Mary Corbet

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I learned to embroider when I was a kid, when everyone was really into cross stitch (remember the '80s?). Eventually, I migrated to surface embroidery, teaching myself with whatever I could get my hands on...read more

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Rather Rare Needlework Pursuits…


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Oh, that title is SO misleading! I should clarify! “Rather Rare Needlework Pursuits…. for ME.” There are types of needlework that I really get into (and I’m always game to try anything), there are types of embroidery that I love. You’ve probably noticed that most everything I do falls in the realm of surface embroidery of some sort – and often into what’s called “free style” surface embroidery. But, lately, I’ve taken up a project that doesn’t.

This project belongs to a category of needlework that is not so rare – in fact, I’d venture to say it is the most commonly worked type of needlework, as far as volume goes! Yes, it’s true. I’ve taken up a counted cross stitch project.

I’ll admit – and I mean no offense to any needleworker out there – that I’m a bit of an embroidery “snob.” I am not a huge fan of counted cross stitch. In fact, if I were to nail down my feelings about counted cross stitch, I’d go so far to say this about it: I do not like counted cross stitch. Period. It is simply not my “thing.”

My first ventures into any needlework as a kid in the 1980’s began with counted cross stitch, and because of that, I do owe a certain debt to this type of needlework. Still, it wasn’t long before I branched out into regular surface embroidery and got away from The Grid. I prefer – vastly – the variety offered by other surface embroidery techniques, and I find counted cross stitch rather boring!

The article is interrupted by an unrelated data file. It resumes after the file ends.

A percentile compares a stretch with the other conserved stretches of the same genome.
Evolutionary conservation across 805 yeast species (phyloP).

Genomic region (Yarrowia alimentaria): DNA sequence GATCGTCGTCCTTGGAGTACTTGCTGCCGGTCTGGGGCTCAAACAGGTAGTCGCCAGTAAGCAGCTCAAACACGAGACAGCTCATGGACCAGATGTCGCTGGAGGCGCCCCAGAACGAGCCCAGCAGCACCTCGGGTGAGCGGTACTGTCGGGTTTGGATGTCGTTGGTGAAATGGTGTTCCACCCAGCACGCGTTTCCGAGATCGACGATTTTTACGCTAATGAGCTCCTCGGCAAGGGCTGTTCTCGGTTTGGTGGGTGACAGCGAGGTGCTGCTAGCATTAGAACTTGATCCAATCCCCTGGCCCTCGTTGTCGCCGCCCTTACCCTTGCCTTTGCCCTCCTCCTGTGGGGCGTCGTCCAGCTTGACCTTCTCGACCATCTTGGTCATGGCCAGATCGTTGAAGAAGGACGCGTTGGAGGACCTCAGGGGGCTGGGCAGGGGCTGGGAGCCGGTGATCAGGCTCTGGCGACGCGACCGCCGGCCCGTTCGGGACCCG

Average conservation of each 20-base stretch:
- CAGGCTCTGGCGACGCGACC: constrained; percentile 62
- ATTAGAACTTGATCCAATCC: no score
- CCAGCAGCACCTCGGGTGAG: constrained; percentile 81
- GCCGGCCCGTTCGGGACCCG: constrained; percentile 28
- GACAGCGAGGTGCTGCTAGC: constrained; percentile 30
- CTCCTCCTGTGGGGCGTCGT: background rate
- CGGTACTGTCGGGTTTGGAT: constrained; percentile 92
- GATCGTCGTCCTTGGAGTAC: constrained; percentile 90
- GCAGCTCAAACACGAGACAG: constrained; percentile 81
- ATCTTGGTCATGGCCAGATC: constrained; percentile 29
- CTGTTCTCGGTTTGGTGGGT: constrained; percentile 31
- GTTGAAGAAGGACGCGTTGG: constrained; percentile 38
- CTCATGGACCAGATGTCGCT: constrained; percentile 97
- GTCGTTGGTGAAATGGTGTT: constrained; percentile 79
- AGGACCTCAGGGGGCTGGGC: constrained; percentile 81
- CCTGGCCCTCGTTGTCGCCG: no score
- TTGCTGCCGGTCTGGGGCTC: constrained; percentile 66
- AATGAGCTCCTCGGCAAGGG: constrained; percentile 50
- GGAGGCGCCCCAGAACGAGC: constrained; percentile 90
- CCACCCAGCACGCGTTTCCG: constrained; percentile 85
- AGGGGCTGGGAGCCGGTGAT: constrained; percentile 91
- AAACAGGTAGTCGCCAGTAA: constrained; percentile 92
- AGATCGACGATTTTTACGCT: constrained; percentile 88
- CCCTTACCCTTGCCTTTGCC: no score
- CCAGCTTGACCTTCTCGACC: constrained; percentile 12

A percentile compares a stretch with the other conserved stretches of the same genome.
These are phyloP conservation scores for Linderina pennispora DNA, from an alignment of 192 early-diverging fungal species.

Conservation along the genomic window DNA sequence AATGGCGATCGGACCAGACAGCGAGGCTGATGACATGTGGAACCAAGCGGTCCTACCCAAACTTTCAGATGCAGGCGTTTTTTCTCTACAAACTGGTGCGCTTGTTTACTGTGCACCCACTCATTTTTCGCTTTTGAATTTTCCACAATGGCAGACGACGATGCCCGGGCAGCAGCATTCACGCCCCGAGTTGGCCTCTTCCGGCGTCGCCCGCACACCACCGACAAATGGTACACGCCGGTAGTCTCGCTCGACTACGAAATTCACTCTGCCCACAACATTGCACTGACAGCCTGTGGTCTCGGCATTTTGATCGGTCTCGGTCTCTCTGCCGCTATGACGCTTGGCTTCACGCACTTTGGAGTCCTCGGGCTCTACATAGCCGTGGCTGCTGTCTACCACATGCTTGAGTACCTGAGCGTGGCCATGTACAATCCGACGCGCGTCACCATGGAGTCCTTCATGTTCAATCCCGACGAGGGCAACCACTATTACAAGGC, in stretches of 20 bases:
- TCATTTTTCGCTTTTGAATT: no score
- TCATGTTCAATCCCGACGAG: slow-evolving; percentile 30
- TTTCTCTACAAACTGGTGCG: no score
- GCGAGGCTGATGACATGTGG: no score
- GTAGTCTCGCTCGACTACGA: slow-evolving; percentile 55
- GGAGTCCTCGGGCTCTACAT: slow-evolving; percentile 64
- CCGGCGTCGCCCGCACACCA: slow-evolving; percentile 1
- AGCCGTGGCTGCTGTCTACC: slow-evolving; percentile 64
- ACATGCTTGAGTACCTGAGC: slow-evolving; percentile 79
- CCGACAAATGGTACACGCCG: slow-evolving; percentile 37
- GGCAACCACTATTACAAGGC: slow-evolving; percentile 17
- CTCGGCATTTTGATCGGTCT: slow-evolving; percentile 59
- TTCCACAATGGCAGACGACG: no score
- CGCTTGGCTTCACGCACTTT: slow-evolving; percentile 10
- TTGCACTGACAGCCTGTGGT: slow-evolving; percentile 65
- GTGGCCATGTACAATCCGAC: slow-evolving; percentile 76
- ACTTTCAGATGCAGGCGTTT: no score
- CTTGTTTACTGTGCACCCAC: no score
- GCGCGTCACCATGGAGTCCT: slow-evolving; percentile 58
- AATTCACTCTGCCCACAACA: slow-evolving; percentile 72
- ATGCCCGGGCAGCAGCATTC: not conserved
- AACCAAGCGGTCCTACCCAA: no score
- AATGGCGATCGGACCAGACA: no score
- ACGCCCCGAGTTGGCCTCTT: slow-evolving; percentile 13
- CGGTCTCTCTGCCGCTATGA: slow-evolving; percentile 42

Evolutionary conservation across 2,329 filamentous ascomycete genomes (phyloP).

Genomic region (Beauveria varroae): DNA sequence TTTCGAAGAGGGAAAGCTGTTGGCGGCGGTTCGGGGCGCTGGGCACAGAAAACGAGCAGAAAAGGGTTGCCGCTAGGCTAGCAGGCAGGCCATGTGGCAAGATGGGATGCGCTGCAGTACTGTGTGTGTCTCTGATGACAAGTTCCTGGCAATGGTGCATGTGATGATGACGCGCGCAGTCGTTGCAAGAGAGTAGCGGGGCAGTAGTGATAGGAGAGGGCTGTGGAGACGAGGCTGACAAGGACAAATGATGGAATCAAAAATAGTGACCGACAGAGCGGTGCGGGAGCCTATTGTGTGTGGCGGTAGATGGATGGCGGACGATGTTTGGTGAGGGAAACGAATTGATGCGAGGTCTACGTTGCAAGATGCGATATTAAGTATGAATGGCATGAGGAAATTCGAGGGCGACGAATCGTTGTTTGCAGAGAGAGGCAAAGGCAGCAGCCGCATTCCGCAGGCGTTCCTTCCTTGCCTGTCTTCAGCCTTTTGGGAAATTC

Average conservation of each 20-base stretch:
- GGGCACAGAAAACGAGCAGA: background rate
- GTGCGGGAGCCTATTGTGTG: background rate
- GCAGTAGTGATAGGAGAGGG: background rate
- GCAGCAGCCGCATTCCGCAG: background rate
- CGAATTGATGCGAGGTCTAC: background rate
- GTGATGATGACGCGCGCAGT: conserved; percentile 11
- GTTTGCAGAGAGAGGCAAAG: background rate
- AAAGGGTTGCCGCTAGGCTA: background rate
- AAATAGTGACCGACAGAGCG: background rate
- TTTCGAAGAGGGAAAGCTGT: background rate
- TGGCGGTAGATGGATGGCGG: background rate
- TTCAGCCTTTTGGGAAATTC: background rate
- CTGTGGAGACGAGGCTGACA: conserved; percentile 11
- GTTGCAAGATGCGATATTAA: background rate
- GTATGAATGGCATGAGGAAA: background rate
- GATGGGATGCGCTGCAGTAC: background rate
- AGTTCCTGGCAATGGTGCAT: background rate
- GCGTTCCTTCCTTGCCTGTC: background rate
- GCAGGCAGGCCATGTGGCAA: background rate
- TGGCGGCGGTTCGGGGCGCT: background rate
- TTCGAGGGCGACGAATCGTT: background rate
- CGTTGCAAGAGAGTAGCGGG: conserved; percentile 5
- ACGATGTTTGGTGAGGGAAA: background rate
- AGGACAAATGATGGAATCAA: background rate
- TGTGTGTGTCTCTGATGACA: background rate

Still, admittedly, counted cross stitch has changed quite a bit since the ’80’s – styles, types, looks, materials, etc., for counted cross stitch have become much more varied since those earlier years of Aida Cloth and DMC. And the resurgence of interest in “antique” needlework sampler styles adapted for counted cross stitch has a certain amount of appeal for me. Still… I’m not a counted cross stitch fan.

Oh, boy. Then why, you might ask, have I taken up a counted cross stitch project – and not just any counted cross stitch project, but a rather large and time-consuming one? Well, it’s like this:

My niece is taking a home economics-type course in high school (9th grade) that has a needlework component. In the first semester, they focused on surface embroidery, and in the second they are focusing on counted cross stitch. And she was disliking the experience greatly! The 14-ct Aida cloth, the rather mundane ’80’s style pattern and colors were just not her. Also, it seems they were not instructed well on gridding up the design, centering things, and forming their cross stitches in consistently the same direction. She was frustrated! At first, I was inclined to smuggly think, “That’s ok – I don’t like counted cross stitch either!” but then I thought this was not a fair approach! Besides, knowing the ins and outs of working a charted design is helpful, so the knowledge would be good for her.